Yoga teacher, life coach and entrepreneur Tracy Johnson shares an holistic approach to health.
Even if your relationship with social media is fleeting, perhaps you’ve noticed a plethora of posts about getting that ‘summer body’ and how ‘summer bodies are made in winter’. Although most of us have a complex relationship with our bodies – we love some bits, are not so happy with others – yoga can give us the ability to come into a space where we focus more on how our bodies feel and what they can do, and less on what they look like. Still, it’s easy to get hung up on having the ‘right’ image. As the weather gets warmer, here are some key tips to help you focus on health and wellness and how to feel great on the inside, first.
1. START WITH WHAT’S ON YOUR PLATE
Cleaning up your diet can help you make an immediate change to how you feel on the inside. This doesn’t mean doing a drastic detox or starving yourself on a juice cleanse. Rather, take a look at what you eat and start by getting rid of the processed foods. Cook your meals from scratch so that you know only healthy whole foods are going into your body.
To beat bloating and feel energised, your plate should include a palm-sized portion of protein (meat or fish if you eat it, or tofu, tempeh or eggs), a good two to three portions of different vegetables and a thumb-sized portion of healthy fat, such as coconut or olive oil, nuts, seeds, cheese or half an avocado. This works for breakfast, too – a vegetable omelette can make for a filling and protein-packed start to the day.
Drink herbal teas, water or hot water with lemon throughout the day and you will soon start feeling full of energy, thanks to all of that good nutrition and extra hydration. Remember to eat when genuinely hungry and to stop as soon as you feel full, so be mindful and take your time over your meals. Avoid snacking unless you really have to, to give your digestive system space in which to do its work and avoid unnecessary caloric intake. Most of us simply eat too much and end up feeling heavy as a result.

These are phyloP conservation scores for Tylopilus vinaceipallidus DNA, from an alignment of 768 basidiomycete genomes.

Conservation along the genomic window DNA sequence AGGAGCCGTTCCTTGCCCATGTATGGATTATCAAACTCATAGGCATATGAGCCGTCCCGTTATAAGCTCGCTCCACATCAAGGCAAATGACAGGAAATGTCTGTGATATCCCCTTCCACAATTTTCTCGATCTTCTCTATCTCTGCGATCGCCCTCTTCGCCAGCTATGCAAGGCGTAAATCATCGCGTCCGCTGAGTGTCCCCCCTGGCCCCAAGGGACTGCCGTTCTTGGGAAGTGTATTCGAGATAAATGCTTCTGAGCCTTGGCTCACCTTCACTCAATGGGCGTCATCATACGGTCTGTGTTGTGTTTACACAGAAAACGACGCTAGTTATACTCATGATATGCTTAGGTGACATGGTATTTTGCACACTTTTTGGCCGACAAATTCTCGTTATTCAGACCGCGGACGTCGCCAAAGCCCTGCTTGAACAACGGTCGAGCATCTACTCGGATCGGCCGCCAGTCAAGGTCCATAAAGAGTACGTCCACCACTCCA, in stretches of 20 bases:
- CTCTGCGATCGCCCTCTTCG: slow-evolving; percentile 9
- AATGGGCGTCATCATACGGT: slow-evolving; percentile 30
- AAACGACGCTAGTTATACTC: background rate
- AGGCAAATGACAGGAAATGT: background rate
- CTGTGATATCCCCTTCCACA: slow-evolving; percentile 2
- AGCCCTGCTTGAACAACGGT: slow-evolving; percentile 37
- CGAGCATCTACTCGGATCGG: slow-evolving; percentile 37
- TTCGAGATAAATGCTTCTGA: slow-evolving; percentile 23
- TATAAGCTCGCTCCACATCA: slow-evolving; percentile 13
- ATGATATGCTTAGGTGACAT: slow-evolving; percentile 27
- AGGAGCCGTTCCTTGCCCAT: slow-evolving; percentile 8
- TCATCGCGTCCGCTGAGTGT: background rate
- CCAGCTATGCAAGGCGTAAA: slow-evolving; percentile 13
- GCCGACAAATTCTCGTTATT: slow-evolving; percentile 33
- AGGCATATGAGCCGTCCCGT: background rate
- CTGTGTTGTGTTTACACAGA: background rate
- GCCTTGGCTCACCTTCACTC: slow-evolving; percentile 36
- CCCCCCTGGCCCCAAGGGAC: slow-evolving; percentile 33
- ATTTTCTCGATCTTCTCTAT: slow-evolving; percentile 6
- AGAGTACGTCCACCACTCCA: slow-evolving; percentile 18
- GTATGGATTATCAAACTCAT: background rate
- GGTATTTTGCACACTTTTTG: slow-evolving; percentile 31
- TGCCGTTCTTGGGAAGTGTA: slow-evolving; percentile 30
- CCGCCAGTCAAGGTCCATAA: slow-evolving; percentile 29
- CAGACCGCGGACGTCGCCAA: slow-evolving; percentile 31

2. DECREASE YOUR SUGAR INTAKE
We’re much more aware now that sugar, rather than fat, is what leads to weight gain, as well as glycation processes in the body that can age the skin and harden arteries. Try to cut out the obvious sources of refined sugars in your diet such as that added to drinks and processed foods. Be aware that juicing, no matter how healthy it looks, is simply pouring sugar into your bloodstream without the buffering effects of fibre. If you want fruit, eat it whole, and again, don’t snack mindlessly on it. Eat a couple of portions a day and then stick to vegetables for a good range of nutrients without too much fructose.
If you have a sweet tooth and really need to kick it, eat fruit instead: get anything sweet out of your diet in the short term to recalibrate your palate. If you really need that little bit of sweetness, then small amounts of good quality honey, maple syrup or coconut sugars can be healthier substitutes. Getting rid of your sugar dependence will feel liberating, will stabilise energy levels and open up a whole new world of subtle flavours.
3. DO REMEMBER THE GOOD FATS